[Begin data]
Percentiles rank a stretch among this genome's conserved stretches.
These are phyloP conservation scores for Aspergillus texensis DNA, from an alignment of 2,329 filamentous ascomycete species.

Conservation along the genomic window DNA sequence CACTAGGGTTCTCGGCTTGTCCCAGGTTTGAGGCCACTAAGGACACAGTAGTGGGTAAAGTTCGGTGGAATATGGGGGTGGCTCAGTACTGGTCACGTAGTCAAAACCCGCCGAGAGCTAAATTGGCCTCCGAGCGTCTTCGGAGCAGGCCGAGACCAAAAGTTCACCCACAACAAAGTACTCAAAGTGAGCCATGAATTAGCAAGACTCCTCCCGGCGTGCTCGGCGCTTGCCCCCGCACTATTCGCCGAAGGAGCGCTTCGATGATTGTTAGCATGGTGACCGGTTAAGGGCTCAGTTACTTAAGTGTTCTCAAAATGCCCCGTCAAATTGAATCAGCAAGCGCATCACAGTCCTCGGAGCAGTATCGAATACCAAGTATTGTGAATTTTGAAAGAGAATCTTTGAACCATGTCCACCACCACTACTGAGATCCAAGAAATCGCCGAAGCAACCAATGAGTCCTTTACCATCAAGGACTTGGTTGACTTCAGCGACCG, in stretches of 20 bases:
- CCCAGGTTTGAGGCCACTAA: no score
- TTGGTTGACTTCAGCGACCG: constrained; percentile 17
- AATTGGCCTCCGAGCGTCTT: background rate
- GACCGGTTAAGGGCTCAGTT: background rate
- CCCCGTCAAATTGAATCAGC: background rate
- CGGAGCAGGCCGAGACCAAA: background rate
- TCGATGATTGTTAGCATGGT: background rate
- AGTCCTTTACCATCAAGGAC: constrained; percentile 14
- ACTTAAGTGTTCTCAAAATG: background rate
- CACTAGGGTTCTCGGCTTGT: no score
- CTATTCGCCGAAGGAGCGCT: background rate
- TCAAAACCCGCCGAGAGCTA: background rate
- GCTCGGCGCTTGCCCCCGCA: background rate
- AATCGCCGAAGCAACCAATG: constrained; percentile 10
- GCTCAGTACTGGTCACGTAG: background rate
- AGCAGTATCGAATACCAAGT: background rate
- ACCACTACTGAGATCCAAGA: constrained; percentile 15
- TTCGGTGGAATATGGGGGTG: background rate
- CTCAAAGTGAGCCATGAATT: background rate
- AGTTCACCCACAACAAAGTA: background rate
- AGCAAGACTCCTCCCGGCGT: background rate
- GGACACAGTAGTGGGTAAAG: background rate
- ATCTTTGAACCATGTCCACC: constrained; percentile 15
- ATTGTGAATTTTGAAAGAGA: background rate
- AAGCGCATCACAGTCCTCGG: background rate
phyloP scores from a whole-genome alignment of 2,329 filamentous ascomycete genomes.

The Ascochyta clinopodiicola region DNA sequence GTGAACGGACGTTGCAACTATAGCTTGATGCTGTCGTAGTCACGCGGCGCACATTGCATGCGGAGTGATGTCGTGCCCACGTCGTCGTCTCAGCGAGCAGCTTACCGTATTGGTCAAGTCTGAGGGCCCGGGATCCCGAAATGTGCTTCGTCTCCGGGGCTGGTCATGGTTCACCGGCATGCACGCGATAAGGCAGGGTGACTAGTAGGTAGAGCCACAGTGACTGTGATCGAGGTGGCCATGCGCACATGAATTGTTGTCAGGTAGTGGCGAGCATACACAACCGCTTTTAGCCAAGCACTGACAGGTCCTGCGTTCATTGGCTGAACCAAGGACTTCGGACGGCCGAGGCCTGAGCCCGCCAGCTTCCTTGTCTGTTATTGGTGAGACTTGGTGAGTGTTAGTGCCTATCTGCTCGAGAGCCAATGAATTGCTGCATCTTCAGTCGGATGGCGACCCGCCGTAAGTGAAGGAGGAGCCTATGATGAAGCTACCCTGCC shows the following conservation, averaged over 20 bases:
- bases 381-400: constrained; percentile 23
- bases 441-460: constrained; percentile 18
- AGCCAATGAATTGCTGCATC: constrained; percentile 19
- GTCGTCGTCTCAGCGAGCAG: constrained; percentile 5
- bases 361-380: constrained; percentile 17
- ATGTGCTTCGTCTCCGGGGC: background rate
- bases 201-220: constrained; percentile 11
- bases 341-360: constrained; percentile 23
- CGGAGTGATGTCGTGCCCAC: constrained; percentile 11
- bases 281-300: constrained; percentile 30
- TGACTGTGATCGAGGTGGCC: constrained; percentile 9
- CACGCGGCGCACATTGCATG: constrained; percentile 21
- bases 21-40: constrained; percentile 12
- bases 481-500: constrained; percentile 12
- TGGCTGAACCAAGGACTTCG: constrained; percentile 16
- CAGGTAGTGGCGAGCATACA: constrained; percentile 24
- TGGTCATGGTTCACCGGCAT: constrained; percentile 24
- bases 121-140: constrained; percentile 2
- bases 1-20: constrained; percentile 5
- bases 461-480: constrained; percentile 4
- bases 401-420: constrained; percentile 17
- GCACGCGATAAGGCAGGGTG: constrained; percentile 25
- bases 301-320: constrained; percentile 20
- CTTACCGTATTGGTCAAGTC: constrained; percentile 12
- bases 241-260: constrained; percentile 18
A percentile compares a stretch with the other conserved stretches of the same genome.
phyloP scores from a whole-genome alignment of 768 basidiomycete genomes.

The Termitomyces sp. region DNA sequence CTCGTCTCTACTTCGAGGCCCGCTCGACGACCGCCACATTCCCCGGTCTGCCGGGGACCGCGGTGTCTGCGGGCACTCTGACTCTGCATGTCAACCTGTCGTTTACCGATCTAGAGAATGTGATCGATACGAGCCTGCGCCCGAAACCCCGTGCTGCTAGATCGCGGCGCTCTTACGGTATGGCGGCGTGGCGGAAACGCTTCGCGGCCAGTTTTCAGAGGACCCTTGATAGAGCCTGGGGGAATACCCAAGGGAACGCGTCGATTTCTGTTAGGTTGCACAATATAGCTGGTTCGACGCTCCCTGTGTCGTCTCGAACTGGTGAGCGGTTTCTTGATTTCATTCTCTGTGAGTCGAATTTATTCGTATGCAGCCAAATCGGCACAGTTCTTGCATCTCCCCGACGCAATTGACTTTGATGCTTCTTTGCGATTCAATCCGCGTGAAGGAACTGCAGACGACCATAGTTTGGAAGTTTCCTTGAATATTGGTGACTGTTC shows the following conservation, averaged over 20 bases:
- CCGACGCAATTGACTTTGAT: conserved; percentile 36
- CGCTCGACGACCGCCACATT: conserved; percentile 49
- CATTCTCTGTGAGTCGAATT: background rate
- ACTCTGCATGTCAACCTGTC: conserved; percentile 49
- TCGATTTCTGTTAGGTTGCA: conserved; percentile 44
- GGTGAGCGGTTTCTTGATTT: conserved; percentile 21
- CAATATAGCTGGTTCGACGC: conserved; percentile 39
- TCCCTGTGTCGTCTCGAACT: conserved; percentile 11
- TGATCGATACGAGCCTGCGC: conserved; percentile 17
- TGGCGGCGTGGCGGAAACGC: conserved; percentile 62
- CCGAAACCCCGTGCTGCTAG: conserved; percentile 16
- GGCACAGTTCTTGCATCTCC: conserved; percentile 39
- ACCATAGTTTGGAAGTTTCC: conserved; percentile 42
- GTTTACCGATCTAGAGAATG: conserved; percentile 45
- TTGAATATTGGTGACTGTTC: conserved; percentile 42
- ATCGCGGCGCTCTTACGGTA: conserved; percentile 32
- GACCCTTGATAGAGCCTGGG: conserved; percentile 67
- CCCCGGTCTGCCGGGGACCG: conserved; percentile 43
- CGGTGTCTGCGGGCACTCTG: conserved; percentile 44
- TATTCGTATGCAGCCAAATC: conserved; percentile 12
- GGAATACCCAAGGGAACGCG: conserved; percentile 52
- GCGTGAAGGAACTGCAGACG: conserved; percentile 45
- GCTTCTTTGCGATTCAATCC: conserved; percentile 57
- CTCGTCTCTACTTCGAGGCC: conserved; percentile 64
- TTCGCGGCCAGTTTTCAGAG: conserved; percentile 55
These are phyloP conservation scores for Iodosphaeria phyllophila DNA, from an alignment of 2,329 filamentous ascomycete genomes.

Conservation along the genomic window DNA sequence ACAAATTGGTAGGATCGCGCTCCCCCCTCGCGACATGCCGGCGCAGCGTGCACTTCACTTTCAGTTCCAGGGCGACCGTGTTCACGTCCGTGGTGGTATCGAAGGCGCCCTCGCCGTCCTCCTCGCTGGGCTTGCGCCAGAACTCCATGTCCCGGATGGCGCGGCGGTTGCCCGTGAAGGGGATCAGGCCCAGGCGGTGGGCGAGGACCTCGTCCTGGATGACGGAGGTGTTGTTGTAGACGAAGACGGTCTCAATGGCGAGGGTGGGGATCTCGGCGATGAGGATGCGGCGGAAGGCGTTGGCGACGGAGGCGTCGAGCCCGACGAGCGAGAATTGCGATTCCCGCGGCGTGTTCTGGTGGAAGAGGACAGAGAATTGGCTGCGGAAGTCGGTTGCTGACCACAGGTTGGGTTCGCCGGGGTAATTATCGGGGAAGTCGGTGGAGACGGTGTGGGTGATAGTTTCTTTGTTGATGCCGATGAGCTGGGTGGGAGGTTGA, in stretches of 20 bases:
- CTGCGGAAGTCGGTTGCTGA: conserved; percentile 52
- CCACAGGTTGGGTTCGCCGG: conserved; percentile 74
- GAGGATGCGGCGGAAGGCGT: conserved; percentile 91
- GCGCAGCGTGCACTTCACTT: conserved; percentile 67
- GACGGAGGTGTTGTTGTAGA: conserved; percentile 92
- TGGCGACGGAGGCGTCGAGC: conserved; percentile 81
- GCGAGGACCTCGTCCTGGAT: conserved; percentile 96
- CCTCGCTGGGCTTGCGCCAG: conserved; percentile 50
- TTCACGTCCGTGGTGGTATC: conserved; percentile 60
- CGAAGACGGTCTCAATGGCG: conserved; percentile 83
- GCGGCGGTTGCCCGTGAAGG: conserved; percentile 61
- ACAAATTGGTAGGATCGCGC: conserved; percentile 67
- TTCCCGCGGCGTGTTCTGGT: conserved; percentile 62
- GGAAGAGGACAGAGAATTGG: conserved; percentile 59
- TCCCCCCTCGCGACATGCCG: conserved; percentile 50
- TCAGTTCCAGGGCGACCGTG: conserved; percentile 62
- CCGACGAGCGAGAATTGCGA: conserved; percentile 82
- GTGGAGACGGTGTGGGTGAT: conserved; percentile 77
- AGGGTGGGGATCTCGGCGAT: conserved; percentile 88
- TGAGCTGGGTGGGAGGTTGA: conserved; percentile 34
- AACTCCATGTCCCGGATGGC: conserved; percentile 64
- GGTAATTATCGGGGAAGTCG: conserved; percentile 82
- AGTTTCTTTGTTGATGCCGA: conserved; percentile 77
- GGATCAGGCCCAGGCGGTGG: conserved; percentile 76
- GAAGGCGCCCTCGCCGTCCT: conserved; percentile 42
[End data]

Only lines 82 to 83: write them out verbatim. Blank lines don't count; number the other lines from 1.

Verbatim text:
- CTCGTCTCTACTTCGAGGCC: conserved; percentile 64
- TTCGCGGCCAGTTTTCAGAG: conserved; percentile 55